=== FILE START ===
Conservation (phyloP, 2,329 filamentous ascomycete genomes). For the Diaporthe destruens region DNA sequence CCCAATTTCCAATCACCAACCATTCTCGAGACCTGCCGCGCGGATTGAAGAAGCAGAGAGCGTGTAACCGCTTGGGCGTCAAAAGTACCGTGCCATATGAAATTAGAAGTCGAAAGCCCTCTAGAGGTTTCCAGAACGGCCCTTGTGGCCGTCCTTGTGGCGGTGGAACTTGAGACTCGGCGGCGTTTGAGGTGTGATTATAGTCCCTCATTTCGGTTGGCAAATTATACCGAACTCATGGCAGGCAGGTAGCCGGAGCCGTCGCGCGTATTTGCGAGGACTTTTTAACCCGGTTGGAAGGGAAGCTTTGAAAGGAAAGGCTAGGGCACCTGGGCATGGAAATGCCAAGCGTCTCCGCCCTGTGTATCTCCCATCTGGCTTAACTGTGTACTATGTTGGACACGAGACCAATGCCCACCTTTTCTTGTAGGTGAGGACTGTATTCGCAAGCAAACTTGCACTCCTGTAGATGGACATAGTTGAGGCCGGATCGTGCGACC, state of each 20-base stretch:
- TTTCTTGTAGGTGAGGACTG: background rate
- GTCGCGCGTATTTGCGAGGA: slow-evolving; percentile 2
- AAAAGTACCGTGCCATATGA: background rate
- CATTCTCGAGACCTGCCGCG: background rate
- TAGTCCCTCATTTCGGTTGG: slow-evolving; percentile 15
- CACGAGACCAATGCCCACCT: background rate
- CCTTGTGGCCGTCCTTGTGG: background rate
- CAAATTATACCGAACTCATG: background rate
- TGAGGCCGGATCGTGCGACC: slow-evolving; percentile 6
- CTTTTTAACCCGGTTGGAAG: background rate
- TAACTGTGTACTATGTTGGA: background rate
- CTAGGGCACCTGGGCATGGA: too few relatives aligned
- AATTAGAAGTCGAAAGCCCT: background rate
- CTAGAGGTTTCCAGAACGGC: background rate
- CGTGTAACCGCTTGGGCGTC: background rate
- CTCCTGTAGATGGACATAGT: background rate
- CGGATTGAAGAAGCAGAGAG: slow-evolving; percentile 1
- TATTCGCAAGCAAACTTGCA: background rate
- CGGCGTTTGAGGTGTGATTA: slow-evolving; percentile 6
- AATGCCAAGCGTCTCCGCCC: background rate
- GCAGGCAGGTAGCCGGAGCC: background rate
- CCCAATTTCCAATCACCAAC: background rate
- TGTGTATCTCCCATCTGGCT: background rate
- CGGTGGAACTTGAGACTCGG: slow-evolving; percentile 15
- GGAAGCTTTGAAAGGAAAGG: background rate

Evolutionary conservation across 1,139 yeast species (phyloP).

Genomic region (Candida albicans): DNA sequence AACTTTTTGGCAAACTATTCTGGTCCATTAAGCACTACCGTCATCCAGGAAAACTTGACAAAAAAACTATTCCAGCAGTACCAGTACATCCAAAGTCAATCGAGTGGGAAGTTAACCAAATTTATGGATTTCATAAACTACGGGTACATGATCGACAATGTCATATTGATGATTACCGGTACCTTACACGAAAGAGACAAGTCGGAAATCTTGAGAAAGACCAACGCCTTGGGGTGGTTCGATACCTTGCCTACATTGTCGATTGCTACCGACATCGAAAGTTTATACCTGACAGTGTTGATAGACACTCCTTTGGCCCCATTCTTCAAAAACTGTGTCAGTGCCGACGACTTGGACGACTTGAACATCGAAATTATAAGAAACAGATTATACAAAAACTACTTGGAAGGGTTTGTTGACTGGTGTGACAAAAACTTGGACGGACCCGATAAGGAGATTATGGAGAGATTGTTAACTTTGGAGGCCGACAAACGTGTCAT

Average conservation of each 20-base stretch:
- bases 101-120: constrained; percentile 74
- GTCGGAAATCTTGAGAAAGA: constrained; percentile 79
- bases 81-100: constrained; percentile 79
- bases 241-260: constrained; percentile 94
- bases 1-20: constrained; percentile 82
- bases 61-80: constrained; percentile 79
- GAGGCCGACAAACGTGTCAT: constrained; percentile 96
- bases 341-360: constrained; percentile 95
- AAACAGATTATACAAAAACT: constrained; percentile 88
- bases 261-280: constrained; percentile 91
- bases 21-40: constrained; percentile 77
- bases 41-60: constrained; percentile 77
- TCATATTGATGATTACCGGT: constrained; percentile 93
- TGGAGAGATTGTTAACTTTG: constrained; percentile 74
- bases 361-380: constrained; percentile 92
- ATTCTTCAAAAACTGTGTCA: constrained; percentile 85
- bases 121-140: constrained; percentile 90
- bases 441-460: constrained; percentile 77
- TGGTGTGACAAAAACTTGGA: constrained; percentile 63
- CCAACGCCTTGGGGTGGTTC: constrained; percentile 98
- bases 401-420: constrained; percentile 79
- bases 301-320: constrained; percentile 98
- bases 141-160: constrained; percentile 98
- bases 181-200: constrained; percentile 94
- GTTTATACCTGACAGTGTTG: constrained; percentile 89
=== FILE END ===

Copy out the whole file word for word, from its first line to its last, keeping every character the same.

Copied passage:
Conservation (phyloP, 2,329 filamentous ascomycete genomes). For the Diaporthe destruens region DNA sequence CCCAATTTCCAATCACCAACCATTCTCGAGACCTGCCGCGCGGATTGAAGAAGCAGAGAGCGTGTAACCGCTTGGGCGTCAAAAGTACCGTGCCATATGAAATTAGAAGTCGAAAGCCCTCTAGAGGTTTCCAGAACGGCCCTTGTGGCCGTCCTTGTGGCGGTGGAACTTGAGACTCGGCGGCGTTTGAGGTGTGATTATAGTCCCTCATTTCGGTTGGCAAATTATACCGAACTCATGGCAGGCAGGTAGCCGGAGCCGTCGCGCGTATTTGCGAGGACTTTTTAACCCGGTTGGAAGGGAAGCTTTGAAAGGAAAGGCTAGGGCACCTGGGCATGGAAATGCCAAGCGTCTCCGCCCTGTGTATCTCCCATCTGGCTTAACTGTGTACTATGTTGGACACGAGACCAATGCCCACCTTTTCTTGTAGGTGAGGACTGTATTCGCAAGCAAACTTGCACTCCTGTAGATGGACATAGTTGAGGCCGGATCGTGCGACC, state of each 20-base stretch:
- TTTCTTGTAGGTGAGGACTG: background rate
- GTCGCGCGTATTTGCGAGGA: slow-evolving; percentile 2
- AAAAGTACCGTGCCATATGA: background rate
- CATTCTCGAGACCTGCCGCG: background rate
- TAGTCCCTCATTTCGGTTGG: slow-evolving; percentile 15
- CACGAGACCAATGCCCACCT: background rate
- CCTTGTGGCCGTCCTTGTGG: background rate
- CAAATTATACCGAACTCATG: background rate
- TGAGGCCGGATCGTGCGACC: slow-evolving; percentile 6
- CTTTTTAACCCGGTTGGAAG: background rate
- TAACTGTGTACTATGTTGGA: background rate
- CTAGGGCACCTGGGCATGGA: too few relatives aligned
- AATTAGAAGTCGAAAGCCCT: background rate
- CTAGAGGTTTCCAGAACGGC: background rate
- CGTGTAACCGCTTGGGCGTC: background rate
- CTCCTGTAGATGGACATAGT: background rate
- CGGATTGAAGAAGCAGAGAG: slow-evolving; percentile 1
- TATTCGCAAGCAAACTTGCA: background rate
- CGGCGTTTGAGGTGTGATTA: slow-evolving; percentile 6
- AATGCCAAGCGTCTCCGCCC: background rate
- GCAGGCAGGTAGCCGGAGCC: background rate
- CCCAATTTCCAATCACCAAC: background rate
- TGTGTATCTCCCATCTGGCT: background rate
- CGGTGGAACTTGAGACTCGG: slow-evolving; percentile 15
- GGAAGCTTTGAAAGGAAAGG: background rate

Evolutionary conservation across 1,139 yeast species (phyloP).

Genomic region (Candida albicans): DNA sequence AACTTTTTGGCAAACTATTCTGGTCCATTAAGCACTACCGTCATCCAGGAAAACTTGACAAAAAAACTATTCCAGCAGTACCAGTACATCCAAAGTCAATCGAGTGGGAAGTTAACCAAATTTATGGATTTCATAAACTACGGGTACATGATCGACAATGTCATATTGATGATTACCGGTACCTTACACGAAAGAGACAAGTCGGAAATCTTGAGAAAGACCAACGCCTTGGGGTGGTTCGATACCTTGCCTACATTGTCGATTGCTACCGACATCGAAAGTTTATACCTGACAGTGTTGATAGACACTCCTTTGGCCCCATTCTTCAAAAACTGTGTCAGTGCCGACGACTTGGACGACTTGAACATCGAAATTATAAGAAACAGATTATACAAAAACTACTTGGAAGGGTTTGTTGACTGGTGTGACAAAAACTTGGACGGACCCGATAAGGAGATTATGGAGAGATTGTTAACTTTGGAGGCCGACAAACGTGTCAT

Average conservation of each 20-base stretch:
- bases 101-120: constrained; percentile 74
- GTCGGAAATCTTGAGAAAGA: constrained; percentile 79
- bases 81-100: constrained; percentile 79
- bases 241-260: constrained; percentile 94
- bases 1-20: constrained; percentile 82
- bases 61-80: constrained; percentile 79
- GAGGCCGACAAACGTGTCAT: constrained; percentile 96
- bases 341-360: constrained; percentile 95
- AAACAGATTATACAAAAACT: constrained; percentile 88
- bases 261-280: constrained; percentile 91
- bases 21-40: constrained; percentile 77
- bases 41-60: constrained; percentile 77
- TCATATTGATGATTACCGGT: constrained; percentile 93
- TGGAGAGATTGTTAACTTTG: constrained; percentile 74
- bases 361-380: constrained; percentile 92
- ATTCTTCAAAAACTGTGTCA: constrained; percentile 85
- bases 121-140: constrained; percentile 90
- bases 441-460: constrained; percentile 77
- TGGTGTGACAAAAACTTGGA: constrained; percentile 63
- CCAACGCCTTGGGGTGGTTC: constrained; percentile 98
- bases 401-420: constrained; percentile 79
- bases 301-320: constrained; percentile 98
- bases 141-160: constrained; percentile 98
- bases 181-200: constrained; percentile 94
- GTTTATACCTGACAGTGTTG: constrained; percentile 89